September 15, 2020
How much should I save in my rainy day fund?
“We all need to put aside some money every month to prepare for unexpected expenses”
For example, car repairs, a broken boiler just as winter sets in, etc. But how much should you save in your rainy day fund?
How much should you save?
Although you need to have enough money put aside to cover the cost of an emergency repair, it’s also essential to have plenty of money to cover you for a few months in case of unforeseen circumstances. For example, if your relationship broke up or you were made redundant, you’d need to have enough money to help you get back on your feet.
You don’t need to put huge sums of money away every month if money’s short; saving just £2 every day adds up to £730 over a year. As a rule of thumb, you should aim to have enough money put aside to cover three months’ outgoings in case of emergency. Put the money into an instant-access savings account, so you’re not tempted to spend it.
Don’t go over the top
Once you’ve accumulated three months emergency money, use any other spare cash to get rid of debts and reduce the amount of interest you’re paying.
How to save regularly
The easiest way to get into the habit of saving and to get your money working for you is to set yourself up so that you automatically add a small amount each month to your savings pot. In no time at all, you’ll have accumulated a nice chunk of savings without even realising it.
The best way to make sure that you save regularly is by setting up a standing order from your current bank account into your chosen savings account.
When to save
It’s no good trying to put money aside at the end of the month when you’re short of cash. Put your standing order in place to take money out just after your monthly wages go into your bank account.
Some employers offer a savings scheme; if there’s one on offer where you work, it’s worthwhile looking into it and maybe joining. Such schemes can make saving even easier because the money is taken directly out of your pay, along with your tax and any insurances.]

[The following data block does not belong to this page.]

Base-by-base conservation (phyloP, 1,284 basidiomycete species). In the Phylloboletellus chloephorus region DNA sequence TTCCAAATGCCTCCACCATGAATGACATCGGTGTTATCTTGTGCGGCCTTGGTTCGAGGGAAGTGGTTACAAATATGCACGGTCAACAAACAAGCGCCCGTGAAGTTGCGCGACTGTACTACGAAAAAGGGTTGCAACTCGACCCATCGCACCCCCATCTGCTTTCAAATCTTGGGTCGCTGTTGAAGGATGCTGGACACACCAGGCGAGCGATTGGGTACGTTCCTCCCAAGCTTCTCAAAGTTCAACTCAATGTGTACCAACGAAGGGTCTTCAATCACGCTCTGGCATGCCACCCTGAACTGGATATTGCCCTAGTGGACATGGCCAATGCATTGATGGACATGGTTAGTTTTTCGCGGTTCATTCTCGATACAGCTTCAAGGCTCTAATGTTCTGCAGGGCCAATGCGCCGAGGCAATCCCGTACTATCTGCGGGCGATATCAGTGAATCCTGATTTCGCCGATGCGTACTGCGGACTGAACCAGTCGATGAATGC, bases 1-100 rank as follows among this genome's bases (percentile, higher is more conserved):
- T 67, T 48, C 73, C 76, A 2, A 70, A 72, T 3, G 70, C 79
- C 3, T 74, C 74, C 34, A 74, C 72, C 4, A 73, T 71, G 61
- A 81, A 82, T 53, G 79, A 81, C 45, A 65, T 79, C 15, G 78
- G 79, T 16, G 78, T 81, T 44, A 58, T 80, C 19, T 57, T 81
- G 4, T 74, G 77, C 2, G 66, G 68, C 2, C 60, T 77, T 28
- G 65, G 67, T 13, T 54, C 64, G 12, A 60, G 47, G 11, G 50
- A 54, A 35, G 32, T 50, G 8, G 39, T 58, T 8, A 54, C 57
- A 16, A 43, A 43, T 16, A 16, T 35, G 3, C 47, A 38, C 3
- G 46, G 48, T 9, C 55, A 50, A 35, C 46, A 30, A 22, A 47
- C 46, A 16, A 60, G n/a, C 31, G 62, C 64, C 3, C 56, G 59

Earn interest on interest
As your savings pot builds up, it will grow faster and faster, even if the amount you pay in each month is small. That’s because every time the interest you earn on your money is paid into your account, it begins to accrue interest too. That’s called ‘compound interest,’ and over a longer term, it can make a massive difference to how much your savings are worth.
How much can you afford to save?
If you find that you have a little money left at the end of each week or month, that’s great; you are already in a position to start saving this amount at least.
Even if you find there’s usually nothing left at all, it doesn’t mean that you’ll be unable to save. While you can’t often change how much money you’ve got coming in, you can certainly change what you’ve got going out. Try to trim back on luxury items wherever you can, or get rid of debts to save yourself interest charges.
How much you save into your rainy day fund will be dependent on your monthly outgoings. Ideally, you should aim to have enough money put aside to cover a full three months’ expenditure, as well as a few hundred pounds on top of that for emergencies such as a broken boiler or a car breakdown.
Set up a direct debit or a standing order to move whatever you can comfortably afford into an instant-access savings account so that you’re making a small payment each month, ideally on payday.
See how Crystal can help you
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